Efficiency

Two types of efficiency describe the supply side: Efficiency in resource planning and utility, and efficiency in resource acquisition and development.

Planning and utility targets the reduction of waste as a resulting from an imbalanced supply. A common approach to allocate physical resources and workforce is linked to an incentive system, not based on actual need (for example education and condition of the workforce), or other approaches (e.g., regional planning) . Therefore, resources are not allocated efficiently or according to the demand leading to unnecessary costs. To solve this problem, a joint effort from regulators, healthcare and innovative organisations is required.

Regulators can design policies to drive equal/fair supply of healthcare resources to reflect a good coverage of the demand. Healthcare provider can use highly standardised operating procedures to minimise waste and improve the efficiency of resources. Narayana Hrudayalaya hospital in India for instance offers high-quality cardiac care at dramatically lower prices by employing a high-volume, highly standardised model to provide healthcare service .

Technology can play a critical role in enhancing the efficiency of health resource utilisation. By using existing technologies, MedicalHome in Mexico offers its over one million subscribers access to professional healthcare service at lower costs than physician’s visit . Additionally, the utilisation of digital tools in form of remote healthcare services has proven huge potential. A study from Bain has shown that by using this tool, the healthcare spending in Athe US can be flattened and potentially hold at 18.5% of GDP by 2020 .

The efficiency of acquiring and developing healthcare resources is also an issue. The cost of healthcare resources is made up of development and production cost plus the profit margin placed on top.

The cost to develop a prescription drug in the U.S. is estimated between US $1.4bn to $2.56bn . The key drivers of the high cost are the increase in complex clinical trials and the decline of approval rate . To solve this problem, the pharmaceutical industry is advised to establish a more predictive model to reduce the dropout rate during clinical trials and increases the probability for FDA approval.

The profit margin, which is expected to cover the high cost that pharmaceutical companies are paying upfront for R&D, is manipulated as a tool to achieve wealth in some cases . Therefore, regulators are suggested to monitor the profit margin of drugs, to avoid the manipulation of medicine prices, especially medicines developed for rare diseases.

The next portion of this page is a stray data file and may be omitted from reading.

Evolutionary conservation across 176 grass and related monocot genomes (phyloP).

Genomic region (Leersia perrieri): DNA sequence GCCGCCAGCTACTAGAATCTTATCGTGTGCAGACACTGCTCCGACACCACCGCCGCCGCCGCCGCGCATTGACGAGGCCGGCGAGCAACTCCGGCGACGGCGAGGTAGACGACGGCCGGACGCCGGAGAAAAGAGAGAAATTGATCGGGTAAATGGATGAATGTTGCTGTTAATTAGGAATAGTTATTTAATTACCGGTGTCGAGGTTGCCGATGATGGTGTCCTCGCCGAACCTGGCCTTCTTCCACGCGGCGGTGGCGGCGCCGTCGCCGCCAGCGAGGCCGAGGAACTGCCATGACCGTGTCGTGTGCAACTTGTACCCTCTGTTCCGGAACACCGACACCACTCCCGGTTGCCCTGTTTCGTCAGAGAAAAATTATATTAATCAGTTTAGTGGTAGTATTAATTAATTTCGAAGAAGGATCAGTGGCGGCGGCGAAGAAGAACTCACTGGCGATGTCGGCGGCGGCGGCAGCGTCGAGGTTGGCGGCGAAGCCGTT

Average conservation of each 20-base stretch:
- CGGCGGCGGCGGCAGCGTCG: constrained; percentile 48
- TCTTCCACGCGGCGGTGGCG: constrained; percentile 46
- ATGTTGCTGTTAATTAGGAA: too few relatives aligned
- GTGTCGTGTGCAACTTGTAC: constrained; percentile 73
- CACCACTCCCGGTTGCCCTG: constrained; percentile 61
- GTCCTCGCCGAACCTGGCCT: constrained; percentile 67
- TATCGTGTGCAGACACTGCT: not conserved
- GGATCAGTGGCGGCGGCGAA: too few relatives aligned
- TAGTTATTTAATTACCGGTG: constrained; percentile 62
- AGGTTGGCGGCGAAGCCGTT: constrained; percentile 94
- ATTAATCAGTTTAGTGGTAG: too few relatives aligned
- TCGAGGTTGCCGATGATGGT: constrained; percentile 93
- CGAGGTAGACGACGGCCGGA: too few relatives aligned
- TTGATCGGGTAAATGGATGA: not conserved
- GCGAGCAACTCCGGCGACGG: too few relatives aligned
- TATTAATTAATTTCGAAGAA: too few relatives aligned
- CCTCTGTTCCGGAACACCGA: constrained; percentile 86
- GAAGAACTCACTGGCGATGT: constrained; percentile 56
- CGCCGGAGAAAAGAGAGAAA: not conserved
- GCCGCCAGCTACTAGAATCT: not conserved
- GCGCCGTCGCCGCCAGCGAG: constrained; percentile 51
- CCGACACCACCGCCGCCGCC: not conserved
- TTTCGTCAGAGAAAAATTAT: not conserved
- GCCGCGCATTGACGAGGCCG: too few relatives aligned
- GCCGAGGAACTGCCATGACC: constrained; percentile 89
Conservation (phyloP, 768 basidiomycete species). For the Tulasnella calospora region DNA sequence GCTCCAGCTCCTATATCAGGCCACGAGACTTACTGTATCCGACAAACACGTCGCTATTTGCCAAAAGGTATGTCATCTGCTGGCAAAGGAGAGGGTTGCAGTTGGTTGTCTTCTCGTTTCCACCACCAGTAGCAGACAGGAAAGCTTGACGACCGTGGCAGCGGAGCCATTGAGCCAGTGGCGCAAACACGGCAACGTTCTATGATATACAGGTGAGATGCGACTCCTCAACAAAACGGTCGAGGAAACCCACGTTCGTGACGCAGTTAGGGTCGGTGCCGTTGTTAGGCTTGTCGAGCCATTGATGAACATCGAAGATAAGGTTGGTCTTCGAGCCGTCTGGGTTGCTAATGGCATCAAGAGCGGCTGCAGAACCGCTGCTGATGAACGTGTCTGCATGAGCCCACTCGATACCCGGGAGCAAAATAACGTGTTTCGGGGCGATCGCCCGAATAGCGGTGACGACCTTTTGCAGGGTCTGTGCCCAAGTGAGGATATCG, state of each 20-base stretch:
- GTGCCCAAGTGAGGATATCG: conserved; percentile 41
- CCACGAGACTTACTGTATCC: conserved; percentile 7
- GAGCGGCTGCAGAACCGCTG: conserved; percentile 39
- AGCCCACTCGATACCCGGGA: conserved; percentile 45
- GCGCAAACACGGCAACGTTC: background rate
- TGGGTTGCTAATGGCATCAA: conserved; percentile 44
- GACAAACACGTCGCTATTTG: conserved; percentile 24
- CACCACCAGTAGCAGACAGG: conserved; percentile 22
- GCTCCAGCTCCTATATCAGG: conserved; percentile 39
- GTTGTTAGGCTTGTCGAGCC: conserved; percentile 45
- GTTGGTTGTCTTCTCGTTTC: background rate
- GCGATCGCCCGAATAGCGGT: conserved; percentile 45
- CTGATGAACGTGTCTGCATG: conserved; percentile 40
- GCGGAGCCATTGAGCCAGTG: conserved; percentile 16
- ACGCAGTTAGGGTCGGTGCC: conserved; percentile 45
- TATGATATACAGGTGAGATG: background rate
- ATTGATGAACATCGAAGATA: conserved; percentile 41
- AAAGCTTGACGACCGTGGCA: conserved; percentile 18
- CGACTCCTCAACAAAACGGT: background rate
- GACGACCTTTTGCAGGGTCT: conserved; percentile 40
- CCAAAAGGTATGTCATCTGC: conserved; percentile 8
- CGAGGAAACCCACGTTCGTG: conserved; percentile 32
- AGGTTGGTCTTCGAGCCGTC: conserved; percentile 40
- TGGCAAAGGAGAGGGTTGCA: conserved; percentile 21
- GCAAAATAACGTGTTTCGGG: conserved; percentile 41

Reduction of the portion of out-of-pocket healthcare payment

As shown in Exhibit 6, another key approach to reduce OOP health expenditure is to lower the percentage it takes among the overall health expenditure. Specifically, it is about increasing the expenditures covered by other payers.

Although the list of payers for healthcare system might vary from countries, the major payers generally are individuals, governments, insurance companies, and other third-parties (mostly employers).

Government

Common examples of government health paymentouts come from NHS in the UK and the Medicaid program in the U.S. To increase the payment ability of the government, one alternative is to establish a higher tax rate on products that are related to an unhealthy lifestyle. According to the calculation in Appendix 1, the UK’s OOP health expenditure over income per capita ratio is only 1.05 %, one of the lowest in selected countries. The NHS system in UK is almost fully funded by taxation. The total tax on cigarettes as a proportion of price is more than 80% in 2012 in the UK , one of the highest rates among the EU countries. The basic rate is 16.5% of the retail price plus £4.34 on a packet of 20, while in some other countries, like China, the rate is significantly lower . The high tax rate can be placed on similar products like alcohol, fine cut tobacco, and cigars. On the one hand, it controls the healthcare demand by lowering individuals’ chance to get diseases related to smoking or drinking. On the other hand, it contributes to taxation and therefore strengthens the governments’ ability to pay for healthcare services.